• External Locus of Control- is when you give away your power to your partner in an attempt to be loved. Your acceptance, approval, affirmation of self worth depends upon what he/she thinks of you and circumstances outside of yourself. This puts you at risk of being controlled by his/her thinking, emotions, opinions, and actions. You will tend to be more reactive and feel you have no say over your circumstances. You will not feel “at choice.” This results in dissatisfaction, resentment, and anger. The risk here is these individuals may use blame, anger, infidelity, and play the victim in an attempt to take back their power, be loved, and get their need for met.
• Internal Locus of Control- is when you give yourself power. Your acceptance, approval, self worth is only defined by what you think of yourself and how you love yourself. You rely solely on yourself for care, to feel valued, accepted, and to make a living. You feel “at choice” and fully responsible for your own thinking, emotions, and actions. The risk here is these individuals often times, may feel so empowered that they may dominate the relationship or be insensitive to their partners.
Either form of control was most likely a learned behavior from a role model or parent.
External Control is dangerous in an intimate relationship in two ways:
• Fear - You or your partner may dominate, manipulate, influence strongly, or make all the decisions for you, as the couple, without consent from the other party. This usually comes from individuals whose childhood circumstances felt out of their control. This is a means, in adulthood, to claim what or who they fear they will lose. Such as fear of losing their freedom, fear of losing control over their own choices, fear of losing money or having to financially support someone, fear of losing their children, in the case of divorce, or fear of losing a loved one, such as in the case of a break up or divorce. This may result in physical, emotional, or mental abuse.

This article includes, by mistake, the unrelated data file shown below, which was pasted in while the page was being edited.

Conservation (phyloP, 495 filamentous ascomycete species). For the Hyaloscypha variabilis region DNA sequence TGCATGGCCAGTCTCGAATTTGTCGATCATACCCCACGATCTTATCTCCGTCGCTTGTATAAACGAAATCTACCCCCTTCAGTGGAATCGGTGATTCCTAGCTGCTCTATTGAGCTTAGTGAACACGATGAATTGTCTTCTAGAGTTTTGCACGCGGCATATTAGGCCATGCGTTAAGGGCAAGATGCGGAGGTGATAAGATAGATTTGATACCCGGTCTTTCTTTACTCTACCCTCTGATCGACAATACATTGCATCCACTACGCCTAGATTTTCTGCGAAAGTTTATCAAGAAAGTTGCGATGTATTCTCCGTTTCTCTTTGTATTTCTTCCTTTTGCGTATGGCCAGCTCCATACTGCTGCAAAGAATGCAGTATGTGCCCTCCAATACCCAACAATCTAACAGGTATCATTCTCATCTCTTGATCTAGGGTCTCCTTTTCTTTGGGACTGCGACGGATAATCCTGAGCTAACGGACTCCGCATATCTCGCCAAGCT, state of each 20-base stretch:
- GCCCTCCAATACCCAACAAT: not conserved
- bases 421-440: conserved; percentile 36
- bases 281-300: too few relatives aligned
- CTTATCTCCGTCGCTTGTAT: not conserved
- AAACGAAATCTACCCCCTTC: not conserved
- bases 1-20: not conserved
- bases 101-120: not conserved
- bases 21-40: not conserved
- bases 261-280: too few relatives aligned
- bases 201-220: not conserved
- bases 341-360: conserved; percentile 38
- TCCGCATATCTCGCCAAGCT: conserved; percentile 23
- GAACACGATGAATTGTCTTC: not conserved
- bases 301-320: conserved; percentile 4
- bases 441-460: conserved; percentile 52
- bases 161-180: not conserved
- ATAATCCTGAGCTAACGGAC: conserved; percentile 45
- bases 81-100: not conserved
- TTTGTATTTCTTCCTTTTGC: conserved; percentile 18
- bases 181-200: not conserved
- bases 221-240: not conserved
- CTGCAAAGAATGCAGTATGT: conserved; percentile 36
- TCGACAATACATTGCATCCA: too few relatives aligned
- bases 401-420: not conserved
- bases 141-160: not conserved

• People Pleasing- You or your partner may submit, over please, neglect own desires or needs to make the relationship work or please a partner. This usually comes from individuals who, as children, were expected to play parent to their parents in a role reversal or expected to over please and perform for an unfulfilled parents’ love in childhood. This almost always results in resentment or repressed anger and may manifest itself with infidelity, an abrupt break up, a partner who keeps one foot out the door at all times.
The reality of the dynamics between a controlling partner and the controlled partner in a relationship actually creates circumstances that become out of control. One party is not exercising free will or taking personal responsibility for his/her own choices and actions. This will eventually lead to resentment of the dominating party. Half of all break ups and divorces occur when one party feels controlled, manipulated, and not at choice.